Turnagain Arm below, Windy Point trail ahead

On a very narrow hiking trail overlooking Turnagain Arm, arguably the most scenic highway in the US (a stretch of road from Anchorage towards the Kenai Peninsula), I met a guy named Thomas from Barrow, Alaska.  

Barrow is the northern-most town in the US, well above the Arctic Circle.  It’s the point where the Beaufort and Chukchi Seas collide and is a popular spot for whales.  Thomas is Iñupiat, an Alaskan Native, and grew up whaling, hunting polar bears, wolves, foxes, seals and walrus.  We intercepted on a trail called Windy Point that was pretty active with bears.  

Since I had arrived in Anchorage, there had been 2 bear attacks, one of them fatal.  After one man had gone missing (his body later found), a rescuer from a search party was also attacked and survived with only leg injuries.  2 female bears had been put down since then, and autopsies were being done, but there were good reasons to be on high alert when hiking.

As we navigated our steps around giant piles of bear dung, I was able to ask him all my questions about running into bears in the wild.  For one- am I safe with what I have on me?  “That bear spray you’re carrying around?  That’ll just piss ‘em off,” he said with authority.    “Unless you’re face to face and can blind the bear, don’t bother using it.  Use that blow horn you’ve got, that should scare them away.” 

“I read a sign instructing people to fight back with black bears, but to play dead with brown bears.  Is that good advice?” I asked.

“My grandfather always told me to fight back with any bear.  At least then you’ll still have your dignity.  And always carry a spear with you in case your gun jams.  Go for the eyes first, then the nose.”

I looked down at my hiking belt: bear spray, blow horn and cell phone.  No gun or spear.

“With polar bears,” he continued, “forget their eyes.  They have poor eyesight anyway.  Go for their nose.  They have such a strong sense of smell, they can sniff out their prey through ice.  You take that away from them and they’re handicapped.”

“And never eat a polar bear’s liver,” he went on.  “One taste and it’ll turn your hair white.  Any more than that and it’ll kill you.  You have to be very careful when gutting that bear.  And you have to cook it for a long time, like 12 hours.  The meat’s very tough.”

I nodded.

I asked him all about whaling.  They hunt for bowhead whales up in Barrow, which can grow up to 60ft and weigh 110 tons.  Success with 3 whales and the entire community is provided for the year.  In the Spring, 30-40 people are out on the water 24/7.

The Natives, as they are called (Iñupiat, Yupik, Aleut, Eyak, Tlingit, Haida, Tsimshian, and a number of Northern Athabaskan cultures), are Alaska’s indigenous populations.  (It’s offensive to use the term ‘Eskimo’ these days.)  In Barrow, 91% of Iñupiat households participate in subsistence living, which means hunting and gathering.  It’s not an easy life, with the arctic villages covered in permafrost year-round, the ground largely flat and treeless, and towns looking like abandoned temporary research facilities, but it’s home to many.  What keeps the people grounded is weaving in traditional life with some modern luxuries.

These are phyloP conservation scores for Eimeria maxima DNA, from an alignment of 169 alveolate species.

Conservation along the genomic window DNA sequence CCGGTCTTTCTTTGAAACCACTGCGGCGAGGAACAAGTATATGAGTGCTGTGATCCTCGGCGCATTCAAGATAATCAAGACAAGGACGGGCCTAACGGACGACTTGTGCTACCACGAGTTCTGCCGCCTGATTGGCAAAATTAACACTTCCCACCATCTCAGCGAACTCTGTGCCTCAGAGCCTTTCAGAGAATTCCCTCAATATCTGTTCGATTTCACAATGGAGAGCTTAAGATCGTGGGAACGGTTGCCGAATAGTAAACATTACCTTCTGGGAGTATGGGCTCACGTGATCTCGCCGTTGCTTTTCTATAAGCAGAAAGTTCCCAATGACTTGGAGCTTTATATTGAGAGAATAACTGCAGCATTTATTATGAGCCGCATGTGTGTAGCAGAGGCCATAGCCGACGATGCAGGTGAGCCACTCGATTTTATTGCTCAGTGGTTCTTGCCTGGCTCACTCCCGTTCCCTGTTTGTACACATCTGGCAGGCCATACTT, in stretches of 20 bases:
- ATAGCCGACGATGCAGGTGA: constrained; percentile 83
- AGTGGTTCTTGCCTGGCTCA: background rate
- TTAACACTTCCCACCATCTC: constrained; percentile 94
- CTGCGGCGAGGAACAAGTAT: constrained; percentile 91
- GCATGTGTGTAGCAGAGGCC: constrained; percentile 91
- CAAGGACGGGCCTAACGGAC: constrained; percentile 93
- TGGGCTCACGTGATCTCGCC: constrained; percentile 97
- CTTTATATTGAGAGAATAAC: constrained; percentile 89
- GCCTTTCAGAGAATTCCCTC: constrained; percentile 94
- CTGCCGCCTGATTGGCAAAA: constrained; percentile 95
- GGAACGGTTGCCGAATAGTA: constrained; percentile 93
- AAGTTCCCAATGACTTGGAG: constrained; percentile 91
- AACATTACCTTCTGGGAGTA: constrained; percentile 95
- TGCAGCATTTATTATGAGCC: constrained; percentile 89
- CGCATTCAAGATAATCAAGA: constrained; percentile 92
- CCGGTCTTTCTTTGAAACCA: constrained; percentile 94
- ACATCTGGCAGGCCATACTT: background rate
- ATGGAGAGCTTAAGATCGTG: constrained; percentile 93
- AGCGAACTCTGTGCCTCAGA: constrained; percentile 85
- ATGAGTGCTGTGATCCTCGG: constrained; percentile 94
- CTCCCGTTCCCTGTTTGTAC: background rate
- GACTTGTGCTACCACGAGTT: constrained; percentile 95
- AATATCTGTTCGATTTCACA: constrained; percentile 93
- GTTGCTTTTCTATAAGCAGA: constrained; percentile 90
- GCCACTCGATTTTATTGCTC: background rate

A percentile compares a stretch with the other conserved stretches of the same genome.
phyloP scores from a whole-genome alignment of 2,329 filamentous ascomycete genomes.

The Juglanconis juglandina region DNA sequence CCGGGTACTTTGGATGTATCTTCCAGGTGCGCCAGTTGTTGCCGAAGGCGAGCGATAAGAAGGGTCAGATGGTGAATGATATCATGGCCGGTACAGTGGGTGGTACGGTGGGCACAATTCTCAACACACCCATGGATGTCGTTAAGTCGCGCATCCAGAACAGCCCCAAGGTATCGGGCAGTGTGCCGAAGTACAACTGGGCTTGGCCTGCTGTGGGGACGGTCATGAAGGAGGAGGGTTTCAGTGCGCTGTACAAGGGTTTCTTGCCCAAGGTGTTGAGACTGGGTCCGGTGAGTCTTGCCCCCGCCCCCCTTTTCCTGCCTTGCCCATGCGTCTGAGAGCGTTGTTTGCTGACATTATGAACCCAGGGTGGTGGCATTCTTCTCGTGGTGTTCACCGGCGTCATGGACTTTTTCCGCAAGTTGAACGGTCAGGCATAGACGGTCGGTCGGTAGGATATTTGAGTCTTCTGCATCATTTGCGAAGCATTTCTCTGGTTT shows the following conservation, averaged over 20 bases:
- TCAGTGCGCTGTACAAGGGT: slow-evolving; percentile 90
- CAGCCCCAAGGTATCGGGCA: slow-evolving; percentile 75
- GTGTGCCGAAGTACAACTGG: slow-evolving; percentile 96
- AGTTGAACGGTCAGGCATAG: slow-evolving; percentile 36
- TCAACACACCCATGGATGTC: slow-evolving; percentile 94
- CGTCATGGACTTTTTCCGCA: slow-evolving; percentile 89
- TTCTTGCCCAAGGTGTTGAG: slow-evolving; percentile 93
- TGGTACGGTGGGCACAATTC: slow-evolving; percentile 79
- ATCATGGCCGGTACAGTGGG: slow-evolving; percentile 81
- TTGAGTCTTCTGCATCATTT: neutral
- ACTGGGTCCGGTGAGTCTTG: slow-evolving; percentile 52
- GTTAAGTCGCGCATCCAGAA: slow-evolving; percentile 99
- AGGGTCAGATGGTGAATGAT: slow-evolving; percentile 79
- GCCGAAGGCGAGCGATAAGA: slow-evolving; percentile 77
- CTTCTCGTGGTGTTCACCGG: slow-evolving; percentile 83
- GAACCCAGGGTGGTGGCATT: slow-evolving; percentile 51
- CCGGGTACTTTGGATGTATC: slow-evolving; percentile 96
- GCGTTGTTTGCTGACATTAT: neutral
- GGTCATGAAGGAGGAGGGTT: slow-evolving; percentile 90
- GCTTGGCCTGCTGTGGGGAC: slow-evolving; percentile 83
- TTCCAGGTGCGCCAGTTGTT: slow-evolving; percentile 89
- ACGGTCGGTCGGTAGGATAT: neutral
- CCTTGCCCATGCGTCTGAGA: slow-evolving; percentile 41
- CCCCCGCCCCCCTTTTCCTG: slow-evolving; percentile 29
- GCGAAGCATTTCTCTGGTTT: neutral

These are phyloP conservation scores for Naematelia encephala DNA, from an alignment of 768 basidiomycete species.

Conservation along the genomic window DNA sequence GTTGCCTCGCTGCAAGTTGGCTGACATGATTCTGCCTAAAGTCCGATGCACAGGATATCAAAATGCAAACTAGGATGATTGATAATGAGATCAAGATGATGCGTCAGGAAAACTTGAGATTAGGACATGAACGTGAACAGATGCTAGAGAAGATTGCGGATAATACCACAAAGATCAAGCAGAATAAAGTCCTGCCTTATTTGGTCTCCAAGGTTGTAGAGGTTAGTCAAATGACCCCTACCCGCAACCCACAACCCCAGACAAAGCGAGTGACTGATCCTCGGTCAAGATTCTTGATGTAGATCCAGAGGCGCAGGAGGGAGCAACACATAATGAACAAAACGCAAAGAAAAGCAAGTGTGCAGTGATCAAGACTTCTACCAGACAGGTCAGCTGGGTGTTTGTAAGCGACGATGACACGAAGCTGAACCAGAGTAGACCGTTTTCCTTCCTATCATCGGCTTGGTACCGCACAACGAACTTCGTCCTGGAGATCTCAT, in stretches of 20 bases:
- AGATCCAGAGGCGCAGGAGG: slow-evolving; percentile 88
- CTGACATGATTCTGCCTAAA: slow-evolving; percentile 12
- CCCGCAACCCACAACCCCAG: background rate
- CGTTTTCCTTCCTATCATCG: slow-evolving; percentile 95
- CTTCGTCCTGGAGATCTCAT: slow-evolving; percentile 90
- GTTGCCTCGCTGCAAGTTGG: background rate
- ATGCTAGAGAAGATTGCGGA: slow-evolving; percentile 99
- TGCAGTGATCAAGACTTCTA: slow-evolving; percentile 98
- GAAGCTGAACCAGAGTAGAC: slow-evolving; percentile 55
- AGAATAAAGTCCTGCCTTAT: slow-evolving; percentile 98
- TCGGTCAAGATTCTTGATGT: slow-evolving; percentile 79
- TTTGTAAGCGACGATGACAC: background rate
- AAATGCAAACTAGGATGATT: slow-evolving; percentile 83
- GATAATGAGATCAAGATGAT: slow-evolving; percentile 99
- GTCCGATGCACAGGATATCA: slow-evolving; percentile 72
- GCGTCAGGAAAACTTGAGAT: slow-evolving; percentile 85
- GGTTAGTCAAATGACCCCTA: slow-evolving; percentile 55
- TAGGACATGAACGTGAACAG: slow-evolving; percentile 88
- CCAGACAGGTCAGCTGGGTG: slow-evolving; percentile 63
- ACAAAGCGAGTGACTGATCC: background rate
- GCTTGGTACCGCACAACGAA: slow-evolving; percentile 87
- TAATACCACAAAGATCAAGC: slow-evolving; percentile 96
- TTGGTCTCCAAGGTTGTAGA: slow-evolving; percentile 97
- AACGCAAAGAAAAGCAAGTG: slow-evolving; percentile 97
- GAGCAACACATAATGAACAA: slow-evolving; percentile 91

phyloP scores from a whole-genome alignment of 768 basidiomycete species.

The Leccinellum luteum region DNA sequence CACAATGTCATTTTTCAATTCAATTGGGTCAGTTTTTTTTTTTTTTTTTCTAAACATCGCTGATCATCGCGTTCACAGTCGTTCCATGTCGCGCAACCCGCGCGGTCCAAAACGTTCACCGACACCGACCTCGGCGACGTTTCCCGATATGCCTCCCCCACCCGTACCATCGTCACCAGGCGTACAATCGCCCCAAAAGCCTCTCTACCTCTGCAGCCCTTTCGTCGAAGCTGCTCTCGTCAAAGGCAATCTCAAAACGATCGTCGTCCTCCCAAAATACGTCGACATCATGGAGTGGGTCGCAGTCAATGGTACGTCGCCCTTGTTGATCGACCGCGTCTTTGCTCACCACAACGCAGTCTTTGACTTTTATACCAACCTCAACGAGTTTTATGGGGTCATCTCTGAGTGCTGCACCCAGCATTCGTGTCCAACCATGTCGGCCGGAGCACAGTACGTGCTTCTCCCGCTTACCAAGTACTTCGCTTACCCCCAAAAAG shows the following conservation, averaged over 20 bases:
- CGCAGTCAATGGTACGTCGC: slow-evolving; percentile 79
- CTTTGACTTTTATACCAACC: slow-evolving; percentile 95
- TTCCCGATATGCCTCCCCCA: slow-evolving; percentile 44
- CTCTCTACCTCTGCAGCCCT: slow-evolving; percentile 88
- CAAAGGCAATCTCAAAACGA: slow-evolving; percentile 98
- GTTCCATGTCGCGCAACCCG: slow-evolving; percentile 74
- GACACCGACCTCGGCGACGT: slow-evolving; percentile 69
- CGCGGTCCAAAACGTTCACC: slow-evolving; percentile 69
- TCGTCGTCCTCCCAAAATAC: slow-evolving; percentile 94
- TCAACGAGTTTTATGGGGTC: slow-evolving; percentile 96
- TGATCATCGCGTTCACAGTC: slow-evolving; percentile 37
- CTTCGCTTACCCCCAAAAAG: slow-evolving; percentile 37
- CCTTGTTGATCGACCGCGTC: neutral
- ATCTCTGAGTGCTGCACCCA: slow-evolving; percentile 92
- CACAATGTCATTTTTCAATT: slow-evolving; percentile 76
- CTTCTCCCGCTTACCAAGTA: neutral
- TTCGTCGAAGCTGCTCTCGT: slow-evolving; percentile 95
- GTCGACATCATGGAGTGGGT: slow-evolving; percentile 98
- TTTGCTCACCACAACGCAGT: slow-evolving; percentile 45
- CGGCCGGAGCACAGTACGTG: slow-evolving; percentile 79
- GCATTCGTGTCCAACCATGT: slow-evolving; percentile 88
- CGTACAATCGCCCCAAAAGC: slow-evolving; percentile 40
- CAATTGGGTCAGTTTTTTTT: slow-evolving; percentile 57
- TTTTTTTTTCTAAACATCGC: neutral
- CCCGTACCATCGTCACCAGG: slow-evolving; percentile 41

Keeping in tune more with traditional culture than modern day norms, communities depend on every single person, no matter their gender or age.  In the Anchorage Museum, a woman explains that her 2 1/2-year-old granddaughter collects berries in a small basket in the summer.  They make a huge deal when her little basket is filled.  This teaches her at a young age how necessary she is to the group and instills a strong sense of purpose.

I pointed out some bright red bear droppings to Thomas.  This bear was clearly eating the red berries lining our path.  “They seem to like these berries.  How old is that, do you think?”  I asked, pointing to the pile.

He held his hand over the dung and paused.  “It’s a day old,” he concluded.  I felt some relief.

Thomas’s advice was interesting, but I was fairly certain I wouldn’t be fighting bears, no matter the color, any time soon.  (Nor would I be gutting a polar bear.)  The best defense I’ve learned since hiking in Alaska and the Yukon is to make lots of noise.  Bears don’t like surprises, and if they hear you coming, they’re likely to move out of your way.  Or so you’d hope.

I wanted to ask Thomas more questions about hunting and how he actually feels about animals.  Like, does he have any pets?  But the invisible trail he was headed towards had arrived.  We waived goodbye and he was gone into the dense forest of the steep hillside.  I was left with my dog Moby, who darted ahead of me down the trail, and my apparently useless bear spray.  

I have to say, after all that bear talk, I was pretty happy to get into the safety of my car at the end of the trek that day.  

Photos of hikes and bears around Anchorage, Seward, Haines, and the Yukon: